« on: April 17, 2015, 01:35:58 PM »
I will be moving to SD to attend law school these two choices will constitute my decision just not sure if I should go for TJ even with a full ride since Ive heard that its reputation is not so remarkable even in SD.
Here's the thing, I'm not trying to be rude but neither school's reputation is remarkable, even in SD. Outside of SD, many employers will have no clue about either school, period.
There are a few things to consider. Cost
Personally, and this is just my opinion based upon my own priorities, I'd take the full ride in a heartbeat. Your post grad employment opportunities are probably going to be very similar graduating from either school. Firms that care about pedigree won't be interested unless you graduate top of the class, and firms that don't care so much about pedigree will focus more on your personal skills and experience anyway.
For example, if you apply to the Public Defender's office they're going to want to see that you have some relevant experience (internship, volunteer attorney, etc). A TJSL grad with relevant experience would probably stand a better shot at getting hired at the PD's than a CW grad with no experience. In that case, it would be better to be the TJSL grad with no debt.
You mentioned that you're moving to SD for law school. Are you prepared to live in SD after law school? If you attend one of these schools you will almost certainly end up in the immediate area for work.
Pay very close attention to these. It is very easy to lose most law school scholarships. If the CW scholarship offer has more reasonable stipulations, it may be a better deal even though it's only 50%. What are the stips?
« on: April 04, 2015, 06:00:03 PM »
Yeah, I more or less agree.
I was just thinking about how many people I know who have been in his conundrum. Most people aren't really trying to decide between say, UCLA and GGU. But lots of people who didn't have the numbers to get into Berkeley or UCLA are trying to decide between schools like Loyola and Santa Clara at full cost, vs. GGU, Southwestern, etc at a huge discount.
For someone in that position, who has decent grades and a decent LSAT score, it's seems like the discounted JD should at least be seriously considered. That person might very well possess the skills to succeed, and won't be hampered by the crippling debt.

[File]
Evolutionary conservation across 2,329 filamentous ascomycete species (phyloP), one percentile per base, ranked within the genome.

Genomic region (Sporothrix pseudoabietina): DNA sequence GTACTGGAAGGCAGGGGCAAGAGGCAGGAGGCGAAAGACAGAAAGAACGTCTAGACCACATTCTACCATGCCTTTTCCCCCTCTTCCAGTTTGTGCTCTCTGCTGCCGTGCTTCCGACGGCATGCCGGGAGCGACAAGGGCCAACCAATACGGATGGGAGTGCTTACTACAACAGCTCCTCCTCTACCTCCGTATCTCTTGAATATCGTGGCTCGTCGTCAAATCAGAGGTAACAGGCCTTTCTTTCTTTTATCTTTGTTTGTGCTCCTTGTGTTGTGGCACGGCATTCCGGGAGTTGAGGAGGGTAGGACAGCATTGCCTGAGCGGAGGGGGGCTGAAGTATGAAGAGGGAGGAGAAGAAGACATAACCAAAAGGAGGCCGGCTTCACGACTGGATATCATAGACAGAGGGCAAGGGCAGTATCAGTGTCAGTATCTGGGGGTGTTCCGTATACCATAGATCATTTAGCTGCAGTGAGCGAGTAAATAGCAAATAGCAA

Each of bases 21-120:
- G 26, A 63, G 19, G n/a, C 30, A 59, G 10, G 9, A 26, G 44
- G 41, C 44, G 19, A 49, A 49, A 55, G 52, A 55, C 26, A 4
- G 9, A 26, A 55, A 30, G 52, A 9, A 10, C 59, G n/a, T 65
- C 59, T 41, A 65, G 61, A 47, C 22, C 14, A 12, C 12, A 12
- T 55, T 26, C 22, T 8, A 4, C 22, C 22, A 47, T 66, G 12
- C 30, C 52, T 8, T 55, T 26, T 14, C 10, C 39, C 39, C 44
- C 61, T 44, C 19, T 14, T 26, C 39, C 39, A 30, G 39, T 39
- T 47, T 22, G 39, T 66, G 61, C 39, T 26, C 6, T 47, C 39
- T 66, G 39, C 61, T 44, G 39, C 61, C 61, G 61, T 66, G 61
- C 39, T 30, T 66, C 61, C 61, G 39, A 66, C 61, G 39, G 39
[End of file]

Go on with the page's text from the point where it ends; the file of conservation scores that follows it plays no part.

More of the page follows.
« on: April 04, 2015, 04:36:22 PM »
Just curious, what would you guys consider a more favorable option:
$50k debt from someplace like GGU, or $200k debt from someplace like SCU?
Considering that it's highly unlikely that you'll be working in Biglaw or a federal clerkship from either school, I'd probably take the money. If someone graduates in the bottom half of their class from someplace like SCU, are their post-grad options really that much better? Enough to justify the cost?
« on: April 03, 2015, 04:03:56 PM »
In this case, can I get your guys' help on sorting through the cost issues?
Given the current cost scenario, would going to SCU and working here in the long term be better for me than going away and having less debt?
I will have roughly 200k debt coming out of SCU. I will have.....well....hm.
Let's keep this simple and not get lost in the weeds. IMO, this is a VERY simple issue:
If I were contemplating attending a non-elite law school with mediocre employment stats, I would go for
A) The cheapest degree,
B) In an area where I actually wanted to live and practice.
For me personally, a $200k debt from either SCU or SLU would be a non-starter. That kind of debt can adversely affect your future FAR more than where you went to law school. For the record, I'm not a rankings snob. I went to a law school in So Cal with a good local reputation, and that's about it. I went there because they offered me a very large scholarship. Three years after graduation I have a job that I love, and I am not convinced that I would be any better off with a more prestigious degree and bigger loan payments.